The need for improved tools within the proteomic field is an ongoing,Â rapidly evolvingÂ endeavour. Today,Â IÂ detailÂ a novel approach utilizing a chemical biology strategyÂ denoted asÂ activity-based probes (ABPs). The aim is toÂ functionally profile enzyme classes in their activity state.Â In the followingÂ example, metallo-aminopeptidases was profiled based upon synthesizing the bestatin inhibitor scaffold. It is the first synthesis of bestatin analogues using solid-phase techniques.
Peptidases are a promising class of anti-malarial drug targets that perform several important roles during theÂ Plasmodium falciparum Â erythrocytic life cycle. This is especially important given the emergence of drug resistance inÂ Plasmodium falciparum, the causative agent of most malaria-associated deaths.
ABPP is a biochemical, and peptidomic strategy that utilizes mechanism-based, tagged small molecule inhibitors to discover new enzymes, profile their activity state in complex proteomes, and identify potential functions for these enzymes during a specific biological process.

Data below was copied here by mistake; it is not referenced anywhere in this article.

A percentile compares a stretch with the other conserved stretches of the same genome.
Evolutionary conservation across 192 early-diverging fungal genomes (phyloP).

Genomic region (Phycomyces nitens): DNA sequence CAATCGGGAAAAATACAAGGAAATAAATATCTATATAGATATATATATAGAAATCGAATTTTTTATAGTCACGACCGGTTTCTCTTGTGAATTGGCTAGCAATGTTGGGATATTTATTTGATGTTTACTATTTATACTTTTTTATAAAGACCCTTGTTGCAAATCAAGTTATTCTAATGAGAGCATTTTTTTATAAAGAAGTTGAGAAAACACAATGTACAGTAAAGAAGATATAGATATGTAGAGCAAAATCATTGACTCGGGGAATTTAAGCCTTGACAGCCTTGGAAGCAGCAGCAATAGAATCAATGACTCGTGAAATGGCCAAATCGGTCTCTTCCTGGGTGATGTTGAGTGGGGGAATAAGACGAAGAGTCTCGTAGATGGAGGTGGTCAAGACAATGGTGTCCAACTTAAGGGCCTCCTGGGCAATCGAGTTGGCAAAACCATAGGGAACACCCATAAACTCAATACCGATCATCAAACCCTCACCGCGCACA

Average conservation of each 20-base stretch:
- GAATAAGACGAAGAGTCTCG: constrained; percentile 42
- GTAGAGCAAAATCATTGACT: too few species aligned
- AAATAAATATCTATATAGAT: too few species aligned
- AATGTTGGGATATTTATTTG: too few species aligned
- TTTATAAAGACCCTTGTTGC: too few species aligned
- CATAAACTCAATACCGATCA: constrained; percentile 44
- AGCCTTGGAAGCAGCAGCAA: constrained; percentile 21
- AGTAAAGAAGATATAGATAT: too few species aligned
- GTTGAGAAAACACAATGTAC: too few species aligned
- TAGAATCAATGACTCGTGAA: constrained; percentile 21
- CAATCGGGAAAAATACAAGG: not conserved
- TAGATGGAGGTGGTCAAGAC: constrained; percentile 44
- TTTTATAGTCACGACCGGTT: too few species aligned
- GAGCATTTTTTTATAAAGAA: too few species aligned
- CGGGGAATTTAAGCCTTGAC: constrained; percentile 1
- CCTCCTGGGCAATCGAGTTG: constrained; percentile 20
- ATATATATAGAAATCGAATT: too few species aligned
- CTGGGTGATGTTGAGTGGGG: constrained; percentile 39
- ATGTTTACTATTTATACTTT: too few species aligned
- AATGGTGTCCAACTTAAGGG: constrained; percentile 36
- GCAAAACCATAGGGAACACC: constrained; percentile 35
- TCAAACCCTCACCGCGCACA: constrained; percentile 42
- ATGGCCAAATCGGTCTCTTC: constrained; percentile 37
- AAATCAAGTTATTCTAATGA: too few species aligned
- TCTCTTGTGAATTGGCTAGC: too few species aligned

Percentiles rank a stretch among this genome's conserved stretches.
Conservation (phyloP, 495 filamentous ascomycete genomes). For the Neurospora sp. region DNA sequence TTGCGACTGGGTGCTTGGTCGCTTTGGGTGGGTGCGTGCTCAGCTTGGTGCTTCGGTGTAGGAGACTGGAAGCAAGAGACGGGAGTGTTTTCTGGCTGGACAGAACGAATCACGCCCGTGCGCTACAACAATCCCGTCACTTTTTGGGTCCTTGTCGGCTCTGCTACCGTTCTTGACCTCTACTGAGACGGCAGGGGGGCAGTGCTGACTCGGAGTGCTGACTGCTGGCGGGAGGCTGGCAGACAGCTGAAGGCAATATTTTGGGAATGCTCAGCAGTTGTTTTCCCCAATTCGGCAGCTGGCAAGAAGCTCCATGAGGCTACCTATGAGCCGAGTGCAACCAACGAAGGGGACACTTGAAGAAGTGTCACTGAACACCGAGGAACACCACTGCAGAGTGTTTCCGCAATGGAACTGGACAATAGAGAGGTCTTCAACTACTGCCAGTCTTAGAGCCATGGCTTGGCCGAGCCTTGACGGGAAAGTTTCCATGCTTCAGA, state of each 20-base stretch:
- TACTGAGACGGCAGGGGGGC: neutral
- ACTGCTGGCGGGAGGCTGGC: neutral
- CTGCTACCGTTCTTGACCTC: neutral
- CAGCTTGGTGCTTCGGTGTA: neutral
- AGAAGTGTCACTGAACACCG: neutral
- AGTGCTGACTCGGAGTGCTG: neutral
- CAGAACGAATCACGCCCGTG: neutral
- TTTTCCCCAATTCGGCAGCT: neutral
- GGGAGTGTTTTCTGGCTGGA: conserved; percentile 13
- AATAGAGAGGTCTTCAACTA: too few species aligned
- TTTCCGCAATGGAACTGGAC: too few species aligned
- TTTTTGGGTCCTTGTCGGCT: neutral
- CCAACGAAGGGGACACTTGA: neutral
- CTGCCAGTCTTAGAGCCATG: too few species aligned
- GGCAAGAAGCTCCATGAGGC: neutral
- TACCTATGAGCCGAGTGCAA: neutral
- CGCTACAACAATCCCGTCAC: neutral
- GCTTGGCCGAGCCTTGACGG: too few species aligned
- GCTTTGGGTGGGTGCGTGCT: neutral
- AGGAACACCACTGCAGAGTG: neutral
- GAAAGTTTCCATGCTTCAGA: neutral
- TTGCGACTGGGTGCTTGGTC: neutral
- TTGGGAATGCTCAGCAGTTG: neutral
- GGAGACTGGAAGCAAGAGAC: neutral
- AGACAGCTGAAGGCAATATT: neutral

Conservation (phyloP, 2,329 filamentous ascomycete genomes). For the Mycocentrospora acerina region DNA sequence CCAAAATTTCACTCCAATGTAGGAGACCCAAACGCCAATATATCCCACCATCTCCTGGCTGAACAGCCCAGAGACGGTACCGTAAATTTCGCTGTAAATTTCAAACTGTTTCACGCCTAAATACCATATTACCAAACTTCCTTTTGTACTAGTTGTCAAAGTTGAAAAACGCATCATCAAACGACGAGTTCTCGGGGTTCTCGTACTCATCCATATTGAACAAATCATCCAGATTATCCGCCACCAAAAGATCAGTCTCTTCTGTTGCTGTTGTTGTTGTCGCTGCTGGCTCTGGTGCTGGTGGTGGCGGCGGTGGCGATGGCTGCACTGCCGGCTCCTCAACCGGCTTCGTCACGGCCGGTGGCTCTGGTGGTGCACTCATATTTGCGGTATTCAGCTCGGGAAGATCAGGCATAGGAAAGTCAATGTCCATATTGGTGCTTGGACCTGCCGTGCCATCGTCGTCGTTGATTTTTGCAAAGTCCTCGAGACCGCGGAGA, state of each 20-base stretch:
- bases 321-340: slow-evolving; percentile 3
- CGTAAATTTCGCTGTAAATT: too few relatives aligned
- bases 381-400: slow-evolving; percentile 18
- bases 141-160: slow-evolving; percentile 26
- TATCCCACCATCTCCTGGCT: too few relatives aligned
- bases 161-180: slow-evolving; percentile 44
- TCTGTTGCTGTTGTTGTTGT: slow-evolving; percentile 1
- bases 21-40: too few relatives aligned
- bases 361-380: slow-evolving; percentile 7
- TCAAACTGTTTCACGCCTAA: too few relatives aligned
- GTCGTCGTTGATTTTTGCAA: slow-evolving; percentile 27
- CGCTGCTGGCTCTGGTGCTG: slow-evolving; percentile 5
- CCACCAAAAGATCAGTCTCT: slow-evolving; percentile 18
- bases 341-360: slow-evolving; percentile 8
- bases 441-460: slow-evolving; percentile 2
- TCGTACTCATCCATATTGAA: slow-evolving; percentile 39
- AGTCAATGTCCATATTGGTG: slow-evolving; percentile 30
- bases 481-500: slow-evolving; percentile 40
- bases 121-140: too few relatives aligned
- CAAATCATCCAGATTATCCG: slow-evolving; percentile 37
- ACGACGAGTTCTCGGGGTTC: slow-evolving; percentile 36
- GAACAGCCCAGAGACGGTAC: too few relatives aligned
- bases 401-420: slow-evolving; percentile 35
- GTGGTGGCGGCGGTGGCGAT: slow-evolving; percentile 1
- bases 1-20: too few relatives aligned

Through the synthesis of a suite of activity-based probes (ABPs) based on the general MAP inhibitor scaffold, bestatin, we generated specific ABPs for these two enzymes, metallo-aminopeptidases (MAPs), PfA-M1 and Pf-LAP.
Replacement of a bulky reporter tag with an alkyne group resulted in smaller, more versatile ABPs that allowed for their use in live cells for phenotypic analysis along with more tradition lysate-based ABPP is reported.
Through diversification of the bestatin scaffold,Â scientists were able to create a suite of ABPs with increasing specificity for both PfA-M1 and Pf-LAP and used these ABPs to further understand the functions of these essential enzymes
The collective data suggest that these two MAPs are both potential antiparasitic drug targets. In fact, PNAP is, to published knowledge, is the most potent parasite MAP inhibitor with an IC50 in the 200Â nM range, which gives us hope that these types of inhibitors could be further developed into more drug-like therapeutics.
- Development of bestatin-based activity-based probes for metallo-aminopeptidases. MB Harbut et al, Bioorg Med Chem Lett, November 15, 2008; 18(22): 5932-6.
- Bestatin-based chemical biology strategy reveals distinct roles for malaria M1- and M17-family aminopeptidases, Michael B. Harbut Â et al, PNAS August 23, 2011 vol. 108 no. 34 E526-E534.